I took this opportunity to go to the loo; there weren't any toilets inside the convention area, so I had to go out to the main hallway of the Excel Centre. When I first arrived, they stamped my wrist in case I needed to leave and come back, so that was useful here. I had to go down a flight of stairs to get to the toilets, but hopefully there were other arrangements in place for wheelchair access.
When I first looked at the timetable on the website, it mentioned an opening ceremony (all 5 captains on stage together) and an alternative opening ceremony (with the actors who played Trip Tucker and Malcolm Reed in Enterprise). I don't mean any disrespect to the latter actors here, but I had to wonder why anyone would choose to see them rather than the captains. It turns out that there's a simple reason: the alternative opening ceremony was free. So, that's the one I went for.
Oddly, I didn't need to show my ticket to get back into stage B, even though the room was packed out. Being on my own made it easier to find a spare seat, but it was a tight squeeze. The chairs were all linked together with cable ties, and I had to turn my shoulders diagonally so that I wouldn't push my neighbours out of their seats.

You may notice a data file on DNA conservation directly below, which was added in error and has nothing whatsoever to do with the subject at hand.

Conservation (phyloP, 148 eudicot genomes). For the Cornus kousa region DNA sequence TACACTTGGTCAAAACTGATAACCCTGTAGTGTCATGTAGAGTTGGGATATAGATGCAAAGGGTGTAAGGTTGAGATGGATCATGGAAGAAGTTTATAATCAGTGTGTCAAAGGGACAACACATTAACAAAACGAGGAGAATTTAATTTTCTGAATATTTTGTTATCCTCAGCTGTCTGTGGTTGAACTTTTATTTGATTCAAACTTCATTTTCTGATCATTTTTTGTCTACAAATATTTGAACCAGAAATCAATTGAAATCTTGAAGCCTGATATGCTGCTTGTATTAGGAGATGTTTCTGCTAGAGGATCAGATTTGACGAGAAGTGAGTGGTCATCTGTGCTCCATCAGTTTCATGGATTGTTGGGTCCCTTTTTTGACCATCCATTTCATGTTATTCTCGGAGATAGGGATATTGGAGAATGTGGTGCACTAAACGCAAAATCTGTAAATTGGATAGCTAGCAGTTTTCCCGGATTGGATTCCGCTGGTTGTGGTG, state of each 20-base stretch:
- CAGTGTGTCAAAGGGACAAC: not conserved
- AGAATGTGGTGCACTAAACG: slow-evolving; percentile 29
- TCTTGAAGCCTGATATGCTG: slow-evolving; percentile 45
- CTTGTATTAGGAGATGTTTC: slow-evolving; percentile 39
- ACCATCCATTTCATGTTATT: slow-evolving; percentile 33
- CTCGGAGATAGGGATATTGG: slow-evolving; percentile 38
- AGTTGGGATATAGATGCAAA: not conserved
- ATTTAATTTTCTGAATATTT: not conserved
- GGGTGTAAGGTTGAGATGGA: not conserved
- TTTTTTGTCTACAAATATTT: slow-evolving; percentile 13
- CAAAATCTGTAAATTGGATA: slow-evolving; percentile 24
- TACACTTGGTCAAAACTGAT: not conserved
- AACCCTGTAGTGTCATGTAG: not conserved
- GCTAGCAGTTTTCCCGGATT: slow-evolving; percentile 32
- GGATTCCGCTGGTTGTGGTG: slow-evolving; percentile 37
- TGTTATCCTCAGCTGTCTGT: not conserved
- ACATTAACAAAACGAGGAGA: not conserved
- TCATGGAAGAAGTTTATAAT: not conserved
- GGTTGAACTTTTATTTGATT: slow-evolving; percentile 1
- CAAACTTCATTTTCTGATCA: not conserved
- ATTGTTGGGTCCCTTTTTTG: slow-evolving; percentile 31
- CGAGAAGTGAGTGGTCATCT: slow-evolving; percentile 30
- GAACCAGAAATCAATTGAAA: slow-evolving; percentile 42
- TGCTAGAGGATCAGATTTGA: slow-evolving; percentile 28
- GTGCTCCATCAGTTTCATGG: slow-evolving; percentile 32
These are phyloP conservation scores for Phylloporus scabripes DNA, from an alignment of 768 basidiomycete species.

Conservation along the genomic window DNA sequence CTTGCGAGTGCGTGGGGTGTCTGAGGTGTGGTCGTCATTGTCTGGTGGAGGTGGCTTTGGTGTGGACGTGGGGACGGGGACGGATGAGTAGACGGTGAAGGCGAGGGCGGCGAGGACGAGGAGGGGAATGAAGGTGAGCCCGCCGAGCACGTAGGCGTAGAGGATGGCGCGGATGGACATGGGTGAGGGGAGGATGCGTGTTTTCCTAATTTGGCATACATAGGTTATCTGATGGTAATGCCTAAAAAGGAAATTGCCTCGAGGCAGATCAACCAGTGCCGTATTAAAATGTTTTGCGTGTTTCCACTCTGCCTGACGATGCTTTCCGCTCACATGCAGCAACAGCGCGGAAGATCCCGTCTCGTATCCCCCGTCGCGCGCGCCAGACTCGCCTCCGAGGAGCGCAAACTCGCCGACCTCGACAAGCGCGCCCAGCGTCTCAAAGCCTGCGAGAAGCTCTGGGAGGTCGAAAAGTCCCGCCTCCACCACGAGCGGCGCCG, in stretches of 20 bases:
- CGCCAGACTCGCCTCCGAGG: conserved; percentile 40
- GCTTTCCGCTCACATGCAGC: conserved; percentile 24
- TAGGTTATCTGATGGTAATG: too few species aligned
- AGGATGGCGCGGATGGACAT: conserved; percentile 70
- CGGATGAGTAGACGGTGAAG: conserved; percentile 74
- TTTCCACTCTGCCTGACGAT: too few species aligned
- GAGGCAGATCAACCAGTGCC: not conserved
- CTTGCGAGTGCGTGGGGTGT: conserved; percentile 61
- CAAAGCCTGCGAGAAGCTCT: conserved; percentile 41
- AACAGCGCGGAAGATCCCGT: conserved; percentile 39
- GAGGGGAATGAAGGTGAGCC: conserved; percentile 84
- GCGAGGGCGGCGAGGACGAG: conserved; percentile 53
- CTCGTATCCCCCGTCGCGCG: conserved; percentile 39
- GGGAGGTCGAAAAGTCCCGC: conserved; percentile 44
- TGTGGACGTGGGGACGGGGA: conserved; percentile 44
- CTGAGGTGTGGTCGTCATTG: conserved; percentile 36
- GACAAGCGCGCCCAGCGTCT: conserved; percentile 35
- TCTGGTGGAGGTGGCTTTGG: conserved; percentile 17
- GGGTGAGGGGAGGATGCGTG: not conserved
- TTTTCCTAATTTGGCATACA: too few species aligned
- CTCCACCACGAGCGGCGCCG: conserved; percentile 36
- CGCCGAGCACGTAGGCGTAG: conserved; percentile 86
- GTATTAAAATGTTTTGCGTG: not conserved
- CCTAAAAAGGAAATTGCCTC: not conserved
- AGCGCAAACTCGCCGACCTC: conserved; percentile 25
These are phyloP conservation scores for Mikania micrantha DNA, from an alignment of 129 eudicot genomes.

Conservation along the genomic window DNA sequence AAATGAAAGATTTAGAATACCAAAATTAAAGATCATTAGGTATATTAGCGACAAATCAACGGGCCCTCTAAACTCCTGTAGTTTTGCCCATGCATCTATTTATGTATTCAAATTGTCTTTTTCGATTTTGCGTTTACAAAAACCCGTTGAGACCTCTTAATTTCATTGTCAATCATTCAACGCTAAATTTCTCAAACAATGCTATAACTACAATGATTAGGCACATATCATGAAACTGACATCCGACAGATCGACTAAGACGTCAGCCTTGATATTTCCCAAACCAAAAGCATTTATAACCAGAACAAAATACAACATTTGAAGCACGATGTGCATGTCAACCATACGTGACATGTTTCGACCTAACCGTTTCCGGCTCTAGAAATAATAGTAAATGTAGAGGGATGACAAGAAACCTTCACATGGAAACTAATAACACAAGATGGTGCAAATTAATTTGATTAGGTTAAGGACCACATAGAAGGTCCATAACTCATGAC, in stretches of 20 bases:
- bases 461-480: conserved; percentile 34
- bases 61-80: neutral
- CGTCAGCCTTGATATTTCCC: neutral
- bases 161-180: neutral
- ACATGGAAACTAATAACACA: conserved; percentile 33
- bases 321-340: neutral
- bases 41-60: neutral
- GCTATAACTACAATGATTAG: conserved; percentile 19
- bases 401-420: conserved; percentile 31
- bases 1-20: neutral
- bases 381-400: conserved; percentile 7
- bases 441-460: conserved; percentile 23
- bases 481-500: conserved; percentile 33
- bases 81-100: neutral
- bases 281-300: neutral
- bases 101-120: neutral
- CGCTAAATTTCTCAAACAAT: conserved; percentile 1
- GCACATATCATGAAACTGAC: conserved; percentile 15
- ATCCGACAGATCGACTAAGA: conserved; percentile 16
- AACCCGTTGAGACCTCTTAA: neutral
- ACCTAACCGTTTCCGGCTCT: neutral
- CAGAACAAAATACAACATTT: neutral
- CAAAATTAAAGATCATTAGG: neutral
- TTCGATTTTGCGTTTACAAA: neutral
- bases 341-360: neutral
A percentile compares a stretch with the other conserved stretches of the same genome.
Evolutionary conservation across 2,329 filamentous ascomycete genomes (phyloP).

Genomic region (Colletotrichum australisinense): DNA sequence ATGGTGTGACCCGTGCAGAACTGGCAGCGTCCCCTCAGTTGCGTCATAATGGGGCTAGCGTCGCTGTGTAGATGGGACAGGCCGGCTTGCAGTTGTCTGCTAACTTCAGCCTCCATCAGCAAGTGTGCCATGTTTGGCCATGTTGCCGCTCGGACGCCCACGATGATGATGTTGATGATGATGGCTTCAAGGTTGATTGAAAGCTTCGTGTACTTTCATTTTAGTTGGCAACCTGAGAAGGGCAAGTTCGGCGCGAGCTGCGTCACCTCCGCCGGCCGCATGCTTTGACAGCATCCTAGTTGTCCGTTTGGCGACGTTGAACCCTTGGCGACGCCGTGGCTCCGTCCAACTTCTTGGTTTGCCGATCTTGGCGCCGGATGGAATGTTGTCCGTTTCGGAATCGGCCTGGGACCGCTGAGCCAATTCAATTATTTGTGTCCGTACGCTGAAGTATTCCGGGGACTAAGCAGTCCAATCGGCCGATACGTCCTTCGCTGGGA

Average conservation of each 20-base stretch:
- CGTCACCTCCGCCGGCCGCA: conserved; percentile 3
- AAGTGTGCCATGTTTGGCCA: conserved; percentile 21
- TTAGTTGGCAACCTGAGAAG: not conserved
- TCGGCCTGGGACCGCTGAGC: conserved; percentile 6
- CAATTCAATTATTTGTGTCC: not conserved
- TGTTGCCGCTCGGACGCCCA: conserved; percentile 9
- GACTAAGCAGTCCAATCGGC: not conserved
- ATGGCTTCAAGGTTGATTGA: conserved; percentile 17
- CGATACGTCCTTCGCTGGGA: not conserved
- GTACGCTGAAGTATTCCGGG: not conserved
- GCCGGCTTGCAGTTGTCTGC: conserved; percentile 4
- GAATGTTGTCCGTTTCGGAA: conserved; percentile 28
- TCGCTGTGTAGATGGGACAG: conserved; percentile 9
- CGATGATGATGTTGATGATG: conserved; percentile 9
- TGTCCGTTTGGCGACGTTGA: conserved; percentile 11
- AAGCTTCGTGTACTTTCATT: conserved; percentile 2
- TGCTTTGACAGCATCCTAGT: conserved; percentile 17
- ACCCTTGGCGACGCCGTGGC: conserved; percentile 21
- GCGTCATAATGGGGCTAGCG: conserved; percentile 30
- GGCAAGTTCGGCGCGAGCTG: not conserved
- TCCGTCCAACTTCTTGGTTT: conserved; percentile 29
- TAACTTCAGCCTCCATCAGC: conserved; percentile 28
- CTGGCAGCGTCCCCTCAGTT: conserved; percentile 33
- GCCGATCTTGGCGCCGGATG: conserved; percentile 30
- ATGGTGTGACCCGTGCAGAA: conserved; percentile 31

When the actors came on stage, they greeted us with "Hello, you cheap-arse bastards!" They were joking, but it sounds as if the "real" opening ceremony had a bit more substance to it. This one basically involved them introducing everyone who'd be at the convention over the next few days, but each other guest was only on stage very briefly; some of them (e.g. David Warner) literally didn't say a single word, they just came on, smiled, then left again. When they introduced Tricia O'Neil, I must admit that my immediate reaction was "Who?" However, Denise Crosby then emphasised that there are actually 6 captains here rather than 5, and then I recognised her: she played Rachel Garrett (captain of the Enterprise-C).